REVIEW: Per Petterson’s Ashes in My Mouth, Sand in My Shoes: Stories

Though he’s known primarily for Out Stealing Horses, Per Petterson’s first publication Ashes in My Mouth, Sand in My Shoes: Stories is something special.

It’s reminiscent of Winnie the Pooh for me; I’d always thought of that bear as a little old lady, thoughtful and sweet, but detached from the pains of reality as a child might be. Both Winnie and this book are able to be read by older children and adults; they’re both a little look into psychology and events that work as living memories, told through the brightness of youth.

Petterson in recent years.

Arvid, the young boy who narrates the stories, is just like this. We don’t get his age, but it’s clear he’s no more than around eight years old. Petterson works an ambivalent melancholy into his vignettes; while Arvid is a fairly optimistic, frank kid, he’s also fully aware of the significance of the events he bears witness to: his grandfather’s death, his neighbor Fatso’s addictions, his parents’ marital strife. The author does well explaining the in-between; that is, the place where coming of age has already been in the works, but the details are maybe a little vague yet. Somehow the strange, unmolded stage that Arvid occupies has its own grace.

Luckily, Petterson avoids getting too trope-y with how he approaches The Big Subjects (which are too often the same types of scenarios, barely altered by a group of tired storylines). There is no apparent theme or timeline to his stories, like some proposed common biological clock: falling in love, getting a job, having kids, death. I liked the focus he has on a single, small section of one kid’s life. This doesn’t distract the reader with looking for predetermined developments key to coming of age. Instead it is reflective of how a lot comes into semi-clarity all at once while we’re young.

My favorite of the stories (though it could probably be argued we’re meant to take the book as one cohesive story) is the sixth, called “Fatso.” It’s a sad sort of endearing to note how similar the two are, in their gentler, considerate side. In the movies, they would’ve been friends, like Tripper and Rudy in Meatballs. But here, Fatso is the town laughing stock, not a cool camp counselor. Arvid instead ignores the newfound respect Fatso has for him after they talk a bit, and it made me wonder whether there comes a time when the voice of others rings truer than one’s own.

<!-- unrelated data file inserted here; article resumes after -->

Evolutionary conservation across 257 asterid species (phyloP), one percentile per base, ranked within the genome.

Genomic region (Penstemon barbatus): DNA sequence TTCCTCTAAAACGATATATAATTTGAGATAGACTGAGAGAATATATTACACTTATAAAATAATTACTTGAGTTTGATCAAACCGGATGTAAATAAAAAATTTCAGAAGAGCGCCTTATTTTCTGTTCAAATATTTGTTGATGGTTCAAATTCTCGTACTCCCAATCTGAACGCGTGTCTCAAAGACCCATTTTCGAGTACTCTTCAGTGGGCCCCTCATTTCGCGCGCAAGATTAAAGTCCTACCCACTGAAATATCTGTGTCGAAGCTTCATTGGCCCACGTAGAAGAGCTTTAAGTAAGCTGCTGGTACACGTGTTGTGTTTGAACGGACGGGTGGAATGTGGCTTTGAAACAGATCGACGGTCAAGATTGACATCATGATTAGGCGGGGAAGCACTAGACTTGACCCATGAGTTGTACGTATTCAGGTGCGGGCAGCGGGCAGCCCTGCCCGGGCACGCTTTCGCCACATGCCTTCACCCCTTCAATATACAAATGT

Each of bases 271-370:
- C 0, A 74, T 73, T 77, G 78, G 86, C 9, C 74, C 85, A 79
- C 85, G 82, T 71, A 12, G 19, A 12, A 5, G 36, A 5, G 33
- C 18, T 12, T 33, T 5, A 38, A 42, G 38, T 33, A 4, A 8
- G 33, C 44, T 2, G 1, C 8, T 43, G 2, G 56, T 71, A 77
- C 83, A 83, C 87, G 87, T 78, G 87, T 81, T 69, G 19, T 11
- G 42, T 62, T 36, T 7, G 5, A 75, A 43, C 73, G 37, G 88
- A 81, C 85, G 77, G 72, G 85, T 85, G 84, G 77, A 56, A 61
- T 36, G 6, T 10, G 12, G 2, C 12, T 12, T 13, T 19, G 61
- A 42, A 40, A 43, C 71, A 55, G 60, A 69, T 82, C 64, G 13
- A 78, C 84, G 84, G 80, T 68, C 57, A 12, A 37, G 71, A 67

It’s hard to say whether Petterson distorts the reality of childhood at a level that is indefensible. Anytime an adult author writes behind the eyes of a child, they are wont to add some literary character to them; a thoughtfulness that doesn’t organically spring forth from most kids. Otherwise, they simplify their thoughts past realistic limits, and the story is no longer interesting to read. Arvid is comfortably in between these two, shown to have independence but with the source of it mostly originating with his parents’ often lax attitude towards his adventuresome will.

Check out this and other books by Per Petterson via online book merchants, or at your local library.

REVIEW: The Southern Book Club’s Guide to Slaying Vampires

After finishing this book, my first horror/thriller novel, I can firmly say that I will never read another one. Not because it was bad, but because Grady Hendrix wrote it so well that I was thoroughly terrified. My palms were sweating profusely while reading certain scenes, and I had to frequently take breaks from reading because the story was so intense. I won’t spoil the plot, but I’m going to explain exactly what made this book so chilling to me–and what made it so good.

The title gives away that the “monster” in the story is a vampire, so I expected a certain level of blood, gore, and other classic vampire-related themes. Hendrix delivered on all of those. What he also incorporated into the horror of this story were psychological spooks and very relevant political issues. Yes, the vampire figure is making children disappear, but what made the vampire figure so scary was that you could replace it with literally any white man (think Ted Bundy, to whom the main character, Patricia, frequently compared the vampire figure) and the entire story would still be intact.